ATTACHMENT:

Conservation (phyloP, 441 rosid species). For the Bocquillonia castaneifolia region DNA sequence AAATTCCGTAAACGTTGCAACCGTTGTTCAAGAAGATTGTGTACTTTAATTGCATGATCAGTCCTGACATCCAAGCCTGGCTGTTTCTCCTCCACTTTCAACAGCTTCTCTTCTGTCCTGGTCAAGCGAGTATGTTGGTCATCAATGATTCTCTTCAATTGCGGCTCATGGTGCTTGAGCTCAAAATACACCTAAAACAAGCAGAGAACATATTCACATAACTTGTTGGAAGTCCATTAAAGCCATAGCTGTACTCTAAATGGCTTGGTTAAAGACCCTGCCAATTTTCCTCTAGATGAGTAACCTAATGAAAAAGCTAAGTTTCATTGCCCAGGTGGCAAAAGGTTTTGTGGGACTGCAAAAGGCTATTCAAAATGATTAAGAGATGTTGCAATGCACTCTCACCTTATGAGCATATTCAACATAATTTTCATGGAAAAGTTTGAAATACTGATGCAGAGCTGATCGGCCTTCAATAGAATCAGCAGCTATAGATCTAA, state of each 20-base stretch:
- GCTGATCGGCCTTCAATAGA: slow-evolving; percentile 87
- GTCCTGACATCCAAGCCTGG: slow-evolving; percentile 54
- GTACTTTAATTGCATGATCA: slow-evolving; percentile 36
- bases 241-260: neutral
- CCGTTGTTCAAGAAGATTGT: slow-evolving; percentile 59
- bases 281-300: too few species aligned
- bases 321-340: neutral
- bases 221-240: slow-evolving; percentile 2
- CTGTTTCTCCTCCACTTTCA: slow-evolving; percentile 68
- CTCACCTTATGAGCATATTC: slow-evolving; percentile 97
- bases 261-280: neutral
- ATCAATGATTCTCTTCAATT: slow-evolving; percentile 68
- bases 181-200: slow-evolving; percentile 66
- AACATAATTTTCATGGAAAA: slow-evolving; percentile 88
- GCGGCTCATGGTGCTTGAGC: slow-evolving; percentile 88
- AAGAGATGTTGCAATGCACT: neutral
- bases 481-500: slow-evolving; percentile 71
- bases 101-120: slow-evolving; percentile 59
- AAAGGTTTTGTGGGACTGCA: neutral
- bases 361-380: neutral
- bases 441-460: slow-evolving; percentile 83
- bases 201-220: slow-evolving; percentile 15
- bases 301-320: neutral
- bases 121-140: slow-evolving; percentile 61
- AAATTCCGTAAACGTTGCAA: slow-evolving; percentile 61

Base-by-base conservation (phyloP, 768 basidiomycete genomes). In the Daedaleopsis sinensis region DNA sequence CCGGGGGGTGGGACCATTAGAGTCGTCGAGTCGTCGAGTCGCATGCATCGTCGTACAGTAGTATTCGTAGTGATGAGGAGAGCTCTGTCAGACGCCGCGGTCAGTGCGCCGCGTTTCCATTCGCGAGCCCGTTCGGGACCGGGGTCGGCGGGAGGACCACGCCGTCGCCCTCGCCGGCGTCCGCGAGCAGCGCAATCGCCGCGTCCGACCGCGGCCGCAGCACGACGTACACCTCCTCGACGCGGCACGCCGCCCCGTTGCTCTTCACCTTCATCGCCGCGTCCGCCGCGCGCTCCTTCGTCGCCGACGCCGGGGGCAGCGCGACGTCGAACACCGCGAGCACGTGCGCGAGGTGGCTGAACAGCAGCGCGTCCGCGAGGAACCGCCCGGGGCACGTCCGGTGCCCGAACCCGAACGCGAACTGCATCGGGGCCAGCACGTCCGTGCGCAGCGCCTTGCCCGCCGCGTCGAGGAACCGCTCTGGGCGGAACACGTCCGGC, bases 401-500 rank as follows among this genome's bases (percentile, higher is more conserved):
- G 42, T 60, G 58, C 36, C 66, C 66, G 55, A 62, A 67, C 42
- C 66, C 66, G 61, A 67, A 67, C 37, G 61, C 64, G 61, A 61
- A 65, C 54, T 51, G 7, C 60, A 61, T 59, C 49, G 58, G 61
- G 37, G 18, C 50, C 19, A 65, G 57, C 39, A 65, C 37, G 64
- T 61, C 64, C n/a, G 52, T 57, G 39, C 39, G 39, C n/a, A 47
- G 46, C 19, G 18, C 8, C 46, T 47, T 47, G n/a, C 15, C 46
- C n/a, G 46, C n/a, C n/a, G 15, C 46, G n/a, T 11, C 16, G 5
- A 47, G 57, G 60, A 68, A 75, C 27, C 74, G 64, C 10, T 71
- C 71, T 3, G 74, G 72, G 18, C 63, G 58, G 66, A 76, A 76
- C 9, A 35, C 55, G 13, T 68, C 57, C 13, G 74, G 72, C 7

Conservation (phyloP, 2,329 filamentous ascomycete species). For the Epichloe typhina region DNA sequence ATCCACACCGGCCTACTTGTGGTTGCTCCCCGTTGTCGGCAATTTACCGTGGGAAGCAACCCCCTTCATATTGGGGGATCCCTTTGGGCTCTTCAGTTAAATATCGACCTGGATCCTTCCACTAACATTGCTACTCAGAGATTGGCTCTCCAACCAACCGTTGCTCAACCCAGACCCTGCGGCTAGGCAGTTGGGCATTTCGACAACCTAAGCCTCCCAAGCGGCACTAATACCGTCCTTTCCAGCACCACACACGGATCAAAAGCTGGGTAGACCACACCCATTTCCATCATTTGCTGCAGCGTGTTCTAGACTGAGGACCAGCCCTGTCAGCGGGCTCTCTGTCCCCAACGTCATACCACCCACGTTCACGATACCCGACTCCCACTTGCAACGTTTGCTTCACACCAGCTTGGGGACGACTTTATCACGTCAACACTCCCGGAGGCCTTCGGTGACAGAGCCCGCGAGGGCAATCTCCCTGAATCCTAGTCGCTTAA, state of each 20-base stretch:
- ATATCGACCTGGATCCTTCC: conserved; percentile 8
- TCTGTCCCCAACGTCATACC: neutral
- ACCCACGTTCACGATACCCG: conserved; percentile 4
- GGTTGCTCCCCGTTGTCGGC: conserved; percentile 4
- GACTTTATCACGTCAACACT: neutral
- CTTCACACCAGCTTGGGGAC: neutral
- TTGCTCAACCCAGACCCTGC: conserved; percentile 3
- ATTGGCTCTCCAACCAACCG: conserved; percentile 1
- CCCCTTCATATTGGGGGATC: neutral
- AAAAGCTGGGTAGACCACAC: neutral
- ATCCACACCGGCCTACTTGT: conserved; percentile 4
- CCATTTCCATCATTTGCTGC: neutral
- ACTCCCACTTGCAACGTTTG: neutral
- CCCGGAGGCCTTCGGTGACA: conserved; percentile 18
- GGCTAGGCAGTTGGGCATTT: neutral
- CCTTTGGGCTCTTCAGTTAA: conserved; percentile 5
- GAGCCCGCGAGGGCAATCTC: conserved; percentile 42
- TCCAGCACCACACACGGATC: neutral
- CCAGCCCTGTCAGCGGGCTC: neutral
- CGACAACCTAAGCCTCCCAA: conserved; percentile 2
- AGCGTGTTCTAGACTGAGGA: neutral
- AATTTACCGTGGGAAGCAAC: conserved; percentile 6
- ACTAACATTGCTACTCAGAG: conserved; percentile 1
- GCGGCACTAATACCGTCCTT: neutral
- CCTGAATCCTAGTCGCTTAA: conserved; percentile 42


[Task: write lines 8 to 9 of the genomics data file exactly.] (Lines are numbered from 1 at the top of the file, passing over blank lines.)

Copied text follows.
- bases 321-340: neutral
- bases 221-240: slow-evolving; percentile 2